When the 2008/2009 economic crisis first began to rear its head, in the summer of 2007, 1 YR rates began to fall further. The economy was beginning to weaken after an extended period with an inverted yield curve. In August 2007 the 1YR rate had declined to 4.0% and the FED was still at 5.25%. It was not until September 2007 that the FED actually made its first rate cut, and only to 4.75%. The market was indicating something much more than that was required with the 1YR at 4.0%.

As the economic crisis unfolded the FED chased 1YR rates all the way down. By the spring of 2008 they finally caught up to market forces when the FED funds rate hit 2.0%. Eventually they went into the undershoot mode again when the economy froze solid in the fall of 2008. By December 2008 FED funds rates were at an historic low of 0.25% (25 basis points). Where they have remained for over two years. Observe the 1YR t-bill rate during this two period of time. Not once has it risen more than 50 basis points over the FED funds rate. Not once! In fact since late 2009 the 1YR has hovered within 25 basis points of the FED funds rate for the entire time. The FED remains effectively in line with current market conditions.

The purpose of this piece was/is not to criticize the FED. They do not need another critic. The purpose is to illustrate that market forces, specifically the 1YR rate, provide excellent guidance as to where short term rates should be at any given point in time. As long as the 1YR rate trades with a 50 basis points range of FED funds the FED does not have to move interest rates at all. And, there should be no anxiety that they will unexpectedly. With the FED funds rate currently at historic lows do not expect the FED to even begin thinking about raising rates until the 1YR starts trading over 75 basis points, above a 0.75% yield. When it does the FED will likely hesitate, like they did in 2004, and create another undershoot condition. Then they will be forced to play catch up again. You can monitor the 1YR along with us on page 13 of this link:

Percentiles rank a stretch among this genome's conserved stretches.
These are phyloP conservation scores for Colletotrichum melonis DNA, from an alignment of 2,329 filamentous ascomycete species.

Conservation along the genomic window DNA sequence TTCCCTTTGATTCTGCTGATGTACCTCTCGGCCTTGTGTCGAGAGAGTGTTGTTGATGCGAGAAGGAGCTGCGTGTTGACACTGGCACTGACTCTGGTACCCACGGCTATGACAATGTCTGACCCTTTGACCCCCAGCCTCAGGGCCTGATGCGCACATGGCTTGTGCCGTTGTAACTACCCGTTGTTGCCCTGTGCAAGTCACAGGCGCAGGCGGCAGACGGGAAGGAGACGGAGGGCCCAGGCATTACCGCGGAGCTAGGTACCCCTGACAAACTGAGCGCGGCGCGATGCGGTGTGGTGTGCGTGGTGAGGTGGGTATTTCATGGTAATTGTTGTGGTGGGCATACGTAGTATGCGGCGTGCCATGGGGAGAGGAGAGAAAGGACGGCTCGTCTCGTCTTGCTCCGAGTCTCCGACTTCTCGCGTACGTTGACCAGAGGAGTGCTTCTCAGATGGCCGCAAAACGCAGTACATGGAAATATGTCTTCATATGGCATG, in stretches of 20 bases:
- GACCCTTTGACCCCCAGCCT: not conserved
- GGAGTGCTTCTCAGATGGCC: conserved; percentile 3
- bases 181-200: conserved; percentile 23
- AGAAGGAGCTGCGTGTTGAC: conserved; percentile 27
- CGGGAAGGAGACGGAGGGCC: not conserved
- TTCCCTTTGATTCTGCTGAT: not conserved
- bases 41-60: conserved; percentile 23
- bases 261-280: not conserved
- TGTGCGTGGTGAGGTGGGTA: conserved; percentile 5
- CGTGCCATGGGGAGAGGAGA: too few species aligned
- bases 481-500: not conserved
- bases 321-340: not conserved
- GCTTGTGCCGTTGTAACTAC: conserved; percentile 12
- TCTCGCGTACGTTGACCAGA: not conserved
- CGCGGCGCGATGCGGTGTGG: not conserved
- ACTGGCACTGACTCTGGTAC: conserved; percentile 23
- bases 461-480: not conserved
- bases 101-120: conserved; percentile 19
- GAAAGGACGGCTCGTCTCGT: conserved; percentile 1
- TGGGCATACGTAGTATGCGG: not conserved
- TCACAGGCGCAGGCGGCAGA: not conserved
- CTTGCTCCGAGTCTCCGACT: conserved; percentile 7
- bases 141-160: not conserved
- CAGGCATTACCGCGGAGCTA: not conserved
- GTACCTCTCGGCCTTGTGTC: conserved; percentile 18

After about 40 years of investing in the markets one learns that the markets are constantly changing, not only in price, but in what drives the markets. In the 1960s, the Nifty Fifty were the leaders of the stock market. In the 1970s, stock selection using Technical Analysis was important, as the market stayed with a trading range for the entire decade. In the 1980s, the market finally broke out of it doldrums, as the DOW broke through 1100 in 1982, and launched the greatest bull market on record. 

Sharing is an important aspect of a life. Over 100 people have joined our group, from all walks of life, covering twenty three countries across the globe. It's been the most fun I have ever had in the market. Sharing uncommon knowledge, with investors. In hope of aiding them in finding their financial independence.

Copyright © 2011 Tony Caldaro - All Rights Reserved Disclaimer: The above is a matter of opinion provided for general information purposes only and is not intended as investment advice. Information and analysis above are derived from sources and utilising methods believed to be reliable, but we cannot accept responsibility for any losses you may incur as a result of this analysis. Individuals should consult with their personal financial advisors.